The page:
South on Beltway Drive, Addison.
Wednesday, mid-morning . . .
We’re driving towards a place full of people who want to jab me about a billion times with needles they sterilize in a microwave.
“That’s a narrow view of tattoo parlors,” Ricky said as he performed yet another illegal right lane change.
He didn’t wait for a safe and appropriate time to signal for a lane change. He didn’t check his blind spot twice. Far as I can tell, he never even looked at all. And he can see me glancing down at my DMV book, shaking my head.
As we zip through traffic, people are either drafting us, or dodging us. There’s no middle ground. Lead, follow, or get out of the way, that’s Ricky’s take on it.
“This vehicle is an extension of my body,” he says, explaining his recklessness on the road. “I feel it as if it were another limb.”
Well, I say, you’ve got your limbs all over the road.
We come up to make a right turn, and I already know I’m going to be disgusted. I decide to dare him to do it correctly by reading the rules one by one.
“Alright, Ricky, first you signal for a lane change well ahead of the turning point, and when it’s safe, move the vehicle to the far right lane.”
He steadies his arms on the steering wheel, giving me the you’re on glance. His hands rest at 10 and 2 o’clock on the wheel, just like the manual suggests. I nod.
He puts on his signal.
He slowly moves over to the rightmost lane.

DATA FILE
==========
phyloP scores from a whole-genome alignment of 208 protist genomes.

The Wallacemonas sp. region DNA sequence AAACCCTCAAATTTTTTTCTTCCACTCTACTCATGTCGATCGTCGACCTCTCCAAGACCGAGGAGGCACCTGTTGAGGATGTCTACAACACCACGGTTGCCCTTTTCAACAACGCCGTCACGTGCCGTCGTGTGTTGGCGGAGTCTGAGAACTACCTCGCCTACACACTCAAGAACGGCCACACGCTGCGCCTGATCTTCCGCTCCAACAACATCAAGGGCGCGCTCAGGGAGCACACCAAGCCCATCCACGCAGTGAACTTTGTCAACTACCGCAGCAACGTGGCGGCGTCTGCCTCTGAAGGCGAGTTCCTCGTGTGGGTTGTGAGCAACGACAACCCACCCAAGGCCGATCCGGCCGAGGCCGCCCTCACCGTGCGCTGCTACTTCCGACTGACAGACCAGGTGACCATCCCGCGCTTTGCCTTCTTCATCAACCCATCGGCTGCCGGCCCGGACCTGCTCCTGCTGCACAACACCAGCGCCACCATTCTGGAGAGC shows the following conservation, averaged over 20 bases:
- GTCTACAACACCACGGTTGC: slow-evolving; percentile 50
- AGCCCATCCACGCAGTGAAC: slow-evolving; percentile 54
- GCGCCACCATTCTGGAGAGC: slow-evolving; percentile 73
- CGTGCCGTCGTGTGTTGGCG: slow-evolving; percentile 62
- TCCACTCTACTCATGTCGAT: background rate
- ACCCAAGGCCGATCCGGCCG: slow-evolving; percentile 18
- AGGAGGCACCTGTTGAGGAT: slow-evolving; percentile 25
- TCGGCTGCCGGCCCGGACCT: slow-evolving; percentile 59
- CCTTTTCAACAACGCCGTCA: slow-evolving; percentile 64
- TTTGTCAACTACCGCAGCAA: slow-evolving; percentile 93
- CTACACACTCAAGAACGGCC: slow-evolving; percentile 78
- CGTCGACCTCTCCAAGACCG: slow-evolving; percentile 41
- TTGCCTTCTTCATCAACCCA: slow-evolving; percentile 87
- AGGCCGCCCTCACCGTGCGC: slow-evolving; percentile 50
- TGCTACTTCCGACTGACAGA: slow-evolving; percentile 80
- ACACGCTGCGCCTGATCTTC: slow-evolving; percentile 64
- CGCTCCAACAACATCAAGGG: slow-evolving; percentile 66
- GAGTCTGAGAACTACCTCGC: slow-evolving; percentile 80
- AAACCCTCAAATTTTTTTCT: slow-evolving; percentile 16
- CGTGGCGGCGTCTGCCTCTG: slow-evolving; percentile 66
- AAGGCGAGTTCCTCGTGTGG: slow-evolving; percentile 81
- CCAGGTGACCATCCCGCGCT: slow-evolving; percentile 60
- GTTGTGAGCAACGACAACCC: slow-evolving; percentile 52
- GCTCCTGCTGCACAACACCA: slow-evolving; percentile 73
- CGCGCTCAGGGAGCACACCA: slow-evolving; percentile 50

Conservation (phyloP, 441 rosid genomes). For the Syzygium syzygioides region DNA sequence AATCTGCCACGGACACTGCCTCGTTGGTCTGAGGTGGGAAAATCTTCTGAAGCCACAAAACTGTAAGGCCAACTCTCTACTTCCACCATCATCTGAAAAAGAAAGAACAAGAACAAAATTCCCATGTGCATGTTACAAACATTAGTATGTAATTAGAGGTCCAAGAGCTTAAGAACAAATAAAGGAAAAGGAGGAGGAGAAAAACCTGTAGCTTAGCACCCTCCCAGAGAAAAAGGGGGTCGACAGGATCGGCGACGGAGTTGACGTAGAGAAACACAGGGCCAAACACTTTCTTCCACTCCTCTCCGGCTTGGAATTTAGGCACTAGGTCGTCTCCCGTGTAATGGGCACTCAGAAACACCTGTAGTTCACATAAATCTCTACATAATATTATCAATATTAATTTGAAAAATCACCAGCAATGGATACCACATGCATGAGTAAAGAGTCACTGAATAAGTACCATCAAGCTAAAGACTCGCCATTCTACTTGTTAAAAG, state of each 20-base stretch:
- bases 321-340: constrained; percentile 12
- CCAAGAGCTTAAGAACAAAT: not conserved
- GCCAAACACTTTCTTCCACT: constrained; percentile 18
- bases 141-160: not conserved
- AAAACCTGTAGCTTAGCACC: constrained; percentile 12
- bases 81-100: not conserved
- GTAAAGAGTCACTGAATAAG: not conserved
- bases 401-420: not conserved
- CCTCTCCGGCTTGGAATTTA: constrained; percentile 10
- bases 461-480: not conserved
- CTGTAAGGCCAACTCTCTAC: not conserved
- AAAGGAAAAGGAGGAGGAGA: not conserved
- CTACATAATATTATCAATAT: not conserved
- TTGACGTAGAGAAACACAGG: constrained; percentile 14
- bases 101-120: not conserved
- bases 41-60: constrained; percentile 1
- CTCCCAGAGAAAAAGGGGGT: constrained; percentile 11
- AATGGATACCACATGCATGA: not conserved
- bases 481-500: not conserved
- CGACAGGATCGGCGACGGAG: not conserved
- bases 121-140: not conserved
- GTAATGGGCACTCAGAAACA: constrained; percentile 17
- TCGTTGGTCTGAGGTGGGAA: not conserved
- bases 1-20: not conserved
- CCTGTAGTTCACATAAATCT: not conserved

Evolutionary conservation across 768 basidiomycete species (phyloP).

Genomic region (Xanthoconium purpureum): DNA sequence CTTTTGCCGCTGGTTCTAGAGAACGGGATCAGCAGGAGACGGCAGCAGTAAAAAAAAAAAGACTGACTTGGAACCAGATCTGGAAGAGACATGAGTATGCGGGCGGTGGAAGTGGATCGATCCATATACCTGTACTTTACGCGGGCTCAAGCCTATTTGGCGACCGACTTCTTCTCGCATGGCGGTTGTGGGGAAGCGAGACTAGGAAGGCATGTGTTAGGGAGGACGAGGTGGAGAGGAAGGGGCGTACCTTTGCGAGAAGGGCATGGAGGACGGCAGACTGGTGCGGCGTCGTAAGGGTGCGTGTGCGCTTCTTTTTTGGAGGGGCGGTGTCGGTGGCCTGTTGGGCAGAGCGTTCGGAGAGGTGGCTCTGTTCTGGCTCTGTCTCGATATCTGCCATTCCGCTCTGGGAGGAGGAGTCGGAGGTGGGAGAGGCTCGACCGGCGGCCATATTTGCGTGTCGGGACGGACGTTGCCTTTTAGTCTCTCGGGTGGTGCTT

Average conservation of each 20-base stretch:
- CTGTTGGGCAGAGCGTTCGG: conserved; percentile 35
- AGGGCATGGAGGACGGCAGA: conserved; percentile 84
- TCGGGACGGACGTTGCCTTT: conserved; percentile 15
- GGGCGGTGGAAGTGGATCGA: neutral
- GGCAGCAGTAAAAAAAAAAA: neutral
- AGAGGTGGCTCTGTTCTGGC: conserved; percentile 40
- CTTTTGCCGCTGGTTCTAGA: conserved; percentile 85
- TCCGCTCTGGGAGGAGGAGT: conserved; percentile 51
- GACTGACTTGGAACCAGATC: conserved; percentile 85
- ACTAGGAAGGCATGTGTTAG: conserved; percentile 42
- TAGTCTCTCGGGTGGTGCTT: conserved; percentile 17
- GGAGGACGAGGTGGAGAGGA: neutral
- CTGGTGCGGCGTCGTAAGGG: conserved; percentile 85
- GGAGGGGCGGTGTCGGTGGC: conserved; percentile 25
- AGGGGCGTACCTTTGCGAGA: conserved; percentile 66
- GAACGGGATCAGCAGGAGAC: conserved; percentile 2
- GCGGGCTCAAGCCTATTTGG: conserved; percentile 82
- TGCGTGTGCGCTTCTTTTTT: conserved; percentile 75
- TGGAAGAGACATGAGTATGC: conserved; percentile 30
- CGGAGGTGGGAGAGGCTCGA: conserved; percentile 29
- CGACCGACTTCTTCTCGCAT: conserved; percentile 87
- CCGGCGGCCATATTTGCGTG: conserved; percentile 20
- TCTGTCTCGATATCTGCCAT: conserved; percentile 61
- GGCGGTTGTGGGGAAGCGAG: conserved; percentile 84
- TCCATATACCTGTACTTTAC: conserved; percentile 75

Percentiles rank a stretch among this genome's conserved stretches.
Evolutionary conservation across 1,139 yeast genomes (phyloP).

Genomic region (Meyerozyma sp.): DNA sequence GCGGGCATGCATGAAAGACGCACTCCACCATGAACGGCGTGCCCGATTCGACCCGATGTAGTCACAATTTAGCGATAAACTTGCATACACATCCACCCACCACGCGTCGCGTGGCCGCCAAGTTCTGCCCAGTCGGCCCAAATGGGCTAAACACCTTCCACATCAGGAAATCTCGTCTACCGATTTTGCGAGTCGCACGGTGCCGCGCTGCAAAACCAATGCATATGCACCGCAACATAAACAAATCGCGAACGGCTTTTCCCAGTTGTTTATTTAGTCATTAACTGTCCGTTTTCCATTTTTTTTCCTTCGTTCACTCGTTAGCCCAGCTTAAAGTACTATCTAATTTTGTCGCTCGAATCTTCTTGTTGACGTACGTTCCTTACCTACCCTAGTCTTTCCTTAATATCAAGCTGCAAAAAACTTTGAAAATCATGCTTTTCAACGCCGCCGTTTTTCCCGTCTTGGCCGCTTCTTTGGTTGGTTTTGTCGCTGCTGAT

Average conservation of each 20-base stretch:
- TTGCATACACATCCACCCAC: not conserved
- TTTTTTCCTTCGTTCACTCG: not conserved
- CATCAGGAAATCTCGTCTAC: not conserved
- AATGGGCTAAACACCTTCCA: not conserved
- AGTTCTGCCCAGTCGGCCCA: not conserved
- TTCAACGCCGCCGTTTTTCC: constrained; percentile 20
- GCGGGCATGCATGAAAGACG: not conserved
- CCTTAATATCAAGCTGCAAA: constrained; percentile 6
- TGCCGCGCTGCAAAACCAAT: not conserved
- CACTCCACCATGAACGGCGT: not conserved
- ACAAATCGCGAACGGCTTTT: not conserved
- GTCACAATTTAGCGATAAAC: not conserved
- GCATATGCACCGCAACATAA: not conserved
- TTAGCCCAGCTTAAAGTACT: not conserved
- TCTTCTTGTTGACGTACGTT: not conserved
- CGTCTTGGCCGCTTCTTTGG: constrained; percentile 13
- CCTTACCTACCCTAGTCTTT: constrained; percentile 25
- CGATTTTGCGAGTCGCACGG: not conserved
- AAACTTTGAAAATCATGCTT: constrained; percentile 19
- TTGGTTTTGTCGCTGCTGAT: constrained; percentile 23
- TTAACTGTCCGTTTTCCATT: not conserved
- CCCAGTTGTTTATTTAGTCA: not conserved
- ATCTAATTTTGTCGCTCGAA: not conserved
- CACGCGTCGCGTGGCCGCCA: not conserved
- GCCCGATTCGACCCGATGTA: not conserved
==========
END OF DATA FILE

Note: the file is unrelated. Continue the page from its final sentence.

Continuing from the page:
“Now, step number two,” I say, “Begin right turn signal, and start slowing down at least one-hundred feet from the corner.”
Ricky laughs under his breath, slowing the black Porsche Cayenne down to a speed that he clearly thinks is unreasonable.
“Very nice, Ricky. Very nice. Now, look both ways before starting to turn,” I instruct him as I read. “It’s all about safety now.”
His eyes become two little slits, too small to insert dimes into, even. He takes a deliberate glance to the left, then to the right, and then looks at me, wondering if it’s alright to proceed.
“Keep as close as possible to the right edge of the road. Turn using both hands on the wheel.”
He swallows, as if he’s trying to keep the bile down. I nod. He makes the turn. I nod, again. And then, just when I think there is some hope for him, he floors it, screeching the tires as we’re both pinned to our seats. Everything that’s flying by us, it’s all blurred and vibrating, just like the border town between earth and Deadside. But I know it’s just our ridiculous amount of speed, and not a call from the dead.
I couldn’t nod if I wanted to. And Ricky, he’s smiling like some maniacal circus clown who just escaped the insane asylum. As we’re doing this, the book falls open to the section on dealing with multiple vehicle accidents. How appropriate.
“That stuff’s for idiots, Jack,” he says as he brings the SUV down to a reasonable speed. “That’s based on old vehicle technology, and poor driving habits. If you really want to learn how to drive, you watch Formula-One racing. That’s driving. That right there,” he says pointing at my yellow DMV book, “ . . . that’s for retards.”
I tell him, If I ever get Cerebral Arteriosclerosis, I hope I forget all of the times like this.
“Yeah, yeah. Talk your trash, but whenever we need to pull a getaway, I’ll be the one you hope is driving.”
I shrug, and put the book in my pants pocket.
Ricky makes a quick left, and then another right, and we’re here. As we park he shuts down the engine and looks at me, “Dude, don’t be squeamish about this. I’ve got a reputation, you know. So don’t sit there cryin’ and acting like a bitch when they start doing the outlines.”
I’ve been dead before, Ricky. I’m pretty sure I can handle a little poke with some tiny little needles.
He nods, grabs the keys, and we head inside.